In the year 2010, China had issues with the US Monetary policies. According to various sources in China, the country was suffering from imported inflation. This was attributed to the “out of control” dollar issuance by the United States (Dryslade 47).
China’s cost-push inflation was fuelled by increasing cost of firms that subsequently led to rise in wages (Chow 26). The firms are then compelled to increase the price of commodities to cover for the costs incurred due to the wages. The high wages means that people will consume more stretching the aggregate demand to a higher level.
The increase in wages only applies to the employed. This therefore means that the unemployed face hard times in view of the high prices. The subsequent result is that inflation has led to poor quality of life in most people especially those who are inland; far from the industrialized coastal towns (Gao and Zhu 47).
Rising commodity and housing prices are the burdens the people have to bear due to inflation. Furthermore, the causes have not yet been dealt with completely such as the wage and cost-push inflation. The government has been in the forefront trying to put in place measures that will bring the rate down while at the same time maintaining the growth rate. Individual steps are also being taken to curb the effects of inflation.
The first step to curb the cost-push inflation is for the government to provide subsidies to businesses. This will reduce the burden of costs of production that are subsequently passed to the consumer. A reduction in production cost will be passed to the consumer in form of low prices. The only challenge will be that the plan may overstretch government resources especially if there are many businesses to be rescued (Huang 59).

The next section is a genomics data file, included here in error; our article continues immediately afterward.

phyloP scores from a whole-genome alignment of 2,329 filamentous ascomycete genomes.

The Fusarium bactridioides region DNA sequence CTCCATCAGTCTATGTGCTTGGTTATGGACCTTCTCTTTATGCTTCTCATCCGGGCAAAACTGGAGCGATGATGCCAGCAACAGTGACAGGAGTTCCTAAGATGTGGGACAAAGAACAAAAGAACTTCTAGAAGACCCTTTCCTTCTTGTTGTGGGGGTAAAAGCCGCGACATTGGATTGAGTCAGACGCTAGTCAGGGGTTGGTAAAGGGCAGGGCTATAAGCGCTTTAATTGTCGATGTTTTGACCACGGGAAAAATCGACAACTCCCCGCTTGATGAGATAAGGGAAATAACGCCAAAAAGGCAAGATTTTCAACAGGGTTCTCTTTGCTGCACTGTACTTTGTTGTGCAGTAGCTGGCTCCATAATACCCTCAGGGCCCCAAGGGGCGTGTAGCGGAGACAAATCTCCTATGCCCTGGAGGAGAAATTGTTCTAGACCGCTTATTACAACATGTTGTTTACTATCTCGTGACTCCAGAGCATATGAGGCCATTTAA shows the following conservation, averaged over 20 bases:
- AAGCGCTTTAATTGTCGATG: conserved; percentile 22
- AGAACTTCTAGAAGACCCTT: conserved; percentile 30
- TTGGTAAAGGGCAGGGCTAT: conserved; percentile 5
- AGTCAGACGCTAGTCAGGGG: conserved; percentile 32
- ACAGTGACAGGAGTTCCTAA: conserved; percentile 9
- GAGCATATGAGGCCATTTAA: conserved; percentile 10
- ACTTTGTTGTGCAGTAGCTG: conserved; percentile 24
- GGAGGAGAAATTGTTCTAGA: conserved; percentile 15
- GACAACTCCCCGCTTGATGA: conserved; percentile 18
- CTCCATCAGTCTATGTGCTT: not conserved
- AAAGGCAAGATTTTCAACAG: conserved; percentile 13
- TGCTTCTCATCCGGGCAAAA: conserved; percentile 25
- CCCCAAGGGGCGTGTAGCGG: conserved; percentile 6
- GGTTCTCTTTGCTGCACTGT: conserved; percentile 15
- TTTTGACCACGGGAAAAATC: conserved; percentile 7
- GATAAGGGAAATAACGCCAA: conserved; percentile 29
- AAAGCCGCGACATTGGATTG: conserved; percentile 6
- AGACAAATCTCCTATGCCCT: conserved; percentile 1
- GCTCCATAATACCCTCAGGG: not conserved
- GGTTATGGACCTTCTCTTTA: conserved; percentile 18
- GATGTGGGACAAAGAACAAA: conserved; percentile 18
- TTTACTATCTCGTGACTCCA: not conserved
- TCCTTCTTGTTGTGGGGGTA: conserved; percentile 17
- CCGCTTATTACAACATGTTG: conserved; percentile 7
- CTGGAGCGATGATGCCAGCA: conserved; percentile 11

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Another move by the government would be to appreciate the value of the Yuan. This monetary policy can be applied by reducing the amount of currency in circulation thereby increasing demand i.e. use foreign currency reserves to buy local currency from the market. This will help production companies and other businesses to get raw materials from other countries cheaply; which will subsequently lower commodity prices due to reduced cost of production. Even though this method may work, it has adverse effects on growth.
It is vital to note that China has risen fast to become what it is today even though it faces a lot of challenges including the inflation. Inflation as observed decreases the quality of life of the people due to the rise in commodity prices. The people who live in the inlands are more disadvantaged since most of the well paying jobs are based at the coastal.
However, some of the causes are internal and therefore, being a strong economy, the causes could be rectified easily using appropriate monetary policies such as the appreciation the currency. Regardless of the challenges, China is still the economy to beat.
Chow, Gregory. Interpreting China’s Economy. London: World Scientific Publishing Co. Ltd, 2010. Print.
Dryslade, Peter. “China’s inflation problem.” East Asia Forum Magazine. 28 March 2011. Print.
Gao, Shangquan and Zhu, Huayou. Rapid Development in China and controlling inflation. Beijing : Foreign Languages Press, 2007. Print.
Huang, Yasheng. Inflation and Investment Controls in China : The Political Economy of Central- Local relations During the Reform Era. New York: Cambridge University Press, 1996. Print.
Inch, Jason. China’s Economic Supertrends. Beijing: InChina Publishing, 2012. Print.